SAN DIEGO (NEWS 8/CNS) — According to an opinion released by the Supreme Court of California on Monday, David Westerfield's conviction and death sentence have been affirmed.
66-year-old Westerfield was convicted in 2002 of the kidnapping and murder of San Diego 7-year-old Danielle van Dam. He was also found guilty of possession of child pornography.
In early 2003, a judge sentenced Westerfield to death.
Danielle's mom Brenda van Dam gave News 8 the following statement on the court upholding Westerfield's sentence:
We are not surprised that his automatic appeal was denied because the trial evidence presented by Prosecutors Jeff Dusek and Woody Clarke amply supported conviction and the defendant's legal representation (by three lawyers!) was more than adequate...The (death penalty) appeal process has already taken too long and has been a waste of taxpayer money...The cruel irony is that Judge Mudd, (co- prosecutor) Woody Clarke, and Danielle are no longer alive, but he is...It's time for justice to be served for Danielle.
Danielle went missing overnight on Feb. 1 2002 from her bedroom in her family’s Sabre Springs home. Following a massive search which ended when her body was found weeks later in a remote area in East County San Diego.
Westerfield, who lived two doors down from the van Dam family, returned home two days after the little girl disappeared and told police he had been out of town all weekend, traveling around San Diego and Imperial counties in his motorhome.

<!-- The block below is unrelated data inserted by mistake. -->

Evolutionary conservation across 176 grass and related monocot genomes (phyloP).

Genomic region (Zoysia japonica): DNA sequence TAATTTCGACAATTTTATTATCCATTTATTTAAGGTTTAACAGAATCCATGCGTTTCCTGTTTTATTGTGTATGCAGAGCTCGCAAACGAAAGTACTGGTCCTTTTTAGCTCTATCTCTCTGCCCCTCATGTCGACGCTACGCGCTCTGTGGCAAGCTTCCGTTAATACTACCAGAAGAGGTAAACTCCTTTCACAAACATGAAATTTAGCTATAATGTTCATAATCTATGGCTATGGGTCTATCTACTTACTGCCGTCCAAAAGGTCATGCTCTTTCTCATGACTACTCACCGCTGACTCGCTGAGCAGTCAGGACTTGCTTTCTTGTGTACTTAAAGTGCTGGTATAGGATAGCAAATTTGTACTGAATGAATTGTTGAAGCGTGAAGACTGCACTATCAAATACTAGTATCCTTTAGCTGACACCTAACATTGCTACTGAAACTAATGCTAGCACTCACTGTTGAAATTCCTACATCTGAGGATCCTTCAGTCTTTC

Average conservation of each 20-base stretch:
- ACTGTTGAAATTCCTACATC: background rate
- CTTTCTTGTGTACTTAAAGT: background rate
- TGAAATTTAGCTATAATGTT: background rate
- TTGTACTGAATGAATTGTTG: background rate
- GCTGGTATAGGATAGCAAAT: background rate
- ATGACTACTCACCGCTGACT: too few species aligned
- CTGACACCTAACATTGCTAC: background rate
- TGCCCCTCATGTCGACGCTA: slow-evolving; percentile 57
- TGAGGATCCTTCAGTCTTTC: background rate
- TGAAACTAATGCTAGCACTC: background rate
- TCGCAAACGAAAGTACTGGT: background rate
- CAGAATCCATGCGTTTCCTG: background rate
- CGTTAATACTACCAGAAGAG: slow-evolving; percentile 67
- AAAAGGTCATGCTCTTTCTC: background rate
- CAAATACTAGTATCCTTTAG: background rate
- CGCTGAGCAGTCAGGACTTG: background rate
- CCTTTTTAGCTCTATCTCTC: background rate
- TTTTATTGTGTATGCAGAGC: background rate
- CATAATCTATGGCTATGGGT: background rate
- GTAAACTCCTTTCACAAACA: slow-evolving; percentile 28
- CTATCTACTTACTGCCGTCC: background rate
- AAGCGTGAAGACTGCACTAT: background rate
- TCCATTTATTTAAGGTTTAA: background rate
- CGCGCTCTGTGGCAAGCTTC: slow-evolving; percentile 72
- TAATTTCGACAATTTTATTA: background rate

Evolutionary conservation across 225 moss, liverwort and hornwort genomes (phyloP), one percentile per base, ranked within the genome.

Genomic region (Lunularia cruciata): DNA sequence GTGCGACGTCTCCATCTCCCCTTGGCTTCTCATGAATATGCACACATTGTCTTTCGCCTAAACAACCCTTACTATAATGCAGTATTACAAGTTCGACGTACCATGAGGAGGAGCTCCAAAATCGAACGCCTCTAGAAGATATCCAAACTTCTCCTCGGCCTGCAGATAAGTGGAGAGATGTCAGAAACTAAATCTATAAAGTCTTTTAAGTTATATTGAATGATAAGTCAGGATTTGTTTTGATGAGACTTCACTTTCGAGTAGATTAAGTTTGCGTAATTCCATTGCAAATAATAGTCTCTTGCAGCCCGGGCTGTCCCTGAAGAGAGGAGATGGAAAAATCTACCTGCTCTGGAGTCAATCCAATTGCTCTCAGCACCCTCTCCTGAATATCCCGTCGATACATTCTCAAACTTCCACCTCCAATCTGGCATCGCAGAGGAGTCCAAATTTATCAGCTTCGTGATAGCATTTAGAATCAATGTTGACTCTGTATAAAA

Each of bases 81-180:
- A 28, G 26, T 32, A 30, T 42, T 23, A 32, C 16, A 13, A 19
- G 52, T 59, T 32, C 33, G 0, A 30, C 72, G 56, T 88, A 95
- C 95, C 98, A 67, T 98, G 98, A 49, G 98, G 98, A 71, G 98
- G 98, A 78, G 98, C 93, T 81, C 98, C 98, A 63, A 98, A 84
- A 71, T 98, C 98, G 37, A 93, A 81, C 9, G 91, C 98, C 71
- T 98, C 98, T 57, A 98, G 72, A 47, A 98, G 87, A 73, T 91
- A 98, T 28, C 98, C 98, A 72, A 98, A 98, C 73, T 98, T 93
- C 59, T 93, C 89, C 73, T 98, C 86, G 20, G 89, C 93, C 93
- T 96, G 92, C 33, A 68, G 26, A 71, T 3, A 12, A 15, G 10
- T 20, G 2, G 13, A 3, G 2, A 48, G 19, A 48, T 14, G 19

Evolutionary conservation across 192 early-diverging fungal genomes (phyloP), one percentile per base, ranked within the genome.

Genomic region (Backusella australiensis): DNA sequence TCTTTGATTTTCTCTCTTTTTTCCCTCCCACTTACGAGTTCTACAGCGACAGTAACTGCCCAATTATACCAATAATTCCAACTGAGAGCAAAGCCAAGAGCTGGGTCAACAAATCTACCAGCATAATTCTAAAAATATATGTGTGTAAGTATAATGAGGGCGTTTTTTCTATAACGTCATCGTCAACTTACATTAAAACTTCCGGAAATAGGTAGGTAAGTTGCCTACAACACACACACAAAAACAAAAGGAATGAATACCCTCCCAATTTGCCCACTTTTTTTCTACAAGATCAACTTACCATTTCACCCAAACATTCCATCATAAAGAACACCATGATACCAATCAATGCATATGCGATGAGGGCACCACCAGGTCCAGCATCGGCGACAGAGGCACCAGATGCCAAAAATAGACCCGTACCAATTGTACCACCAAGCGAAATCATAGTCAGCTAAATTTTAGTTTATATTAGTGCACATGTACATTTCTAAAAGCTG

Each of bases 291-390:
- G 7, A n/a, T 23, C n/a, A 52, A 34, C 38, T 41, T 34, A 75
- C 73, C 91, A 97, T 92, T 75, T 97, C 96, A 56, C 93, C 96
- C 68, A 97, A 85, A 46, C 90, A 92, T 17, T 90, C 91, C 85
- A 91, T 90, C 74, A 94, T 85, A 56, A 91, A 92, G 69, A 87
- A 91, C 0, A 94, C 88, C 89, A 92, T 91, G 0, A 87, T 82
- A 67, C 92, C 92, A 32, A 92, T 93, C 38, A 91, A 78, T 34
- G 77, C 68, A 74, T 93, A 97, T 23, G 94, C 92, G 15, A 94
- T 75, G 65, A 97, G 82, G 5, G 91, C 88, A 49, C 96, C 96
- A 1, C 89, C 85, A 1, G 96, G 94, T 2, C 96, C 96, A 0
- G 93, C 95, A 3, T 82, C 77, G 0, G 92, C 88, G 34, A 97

At the time of the search for Danielle, Westerfield had voluntarily been interviewed by News 8 anchor and reporter, Steve Price. "I had no idea at that point I was interviewing a guy that was going to be arrested and charged. This struck a nerve with anybody who had a child. If you were in San Diego when Danielle van Dam was taken from her home, you remember this story. It's something you will never forget."
Westerfield was arrested just days before Danielle’s body was found after two small stains of her blood were found on clothes Westerfield had dropped off at a dry cleaner's and also in his motorhome.
All samples matched the girl's DNA profile, according to the court's opinion.
The trial lasted two months and Westerfield was found guilty by a jury on Aug. 21, 2002.
Westerfield was convicted of first-degree murder, kidnapping and possession of child pornography, and jurors found true a special circumstance allegation that the murder was committed in the commission of a kidnapping. The panel's capital punishment recommendation was returned a few weeks later, and formalized by a San Diego judge on Jan. 3, 2003.
The state’s Supreme Court handed down its opinion affirming the conviction and sentence following an automatic appeal on Westerfield’s behalf.
Westerfield's appeal noted several instances where his attorneys felt the trial court erred during the penalty phase of the trial, which is when jurors weigh whether to recommend a sentence of death or life without the possibility of parole.
Westerfield's attorneys also argued that the trial court did a poor job of shielding the jury from outside information regarding the trial, but the Supreme Court ruling says ``there is nothing in the record to indicate that the jury did not continue to abide by the trial court's repeated admonitions and order to avoid exposure to the news and publicity concerning the case.''
Westerfield remains at San Quentin State Prison. His appeals could continue for years to come.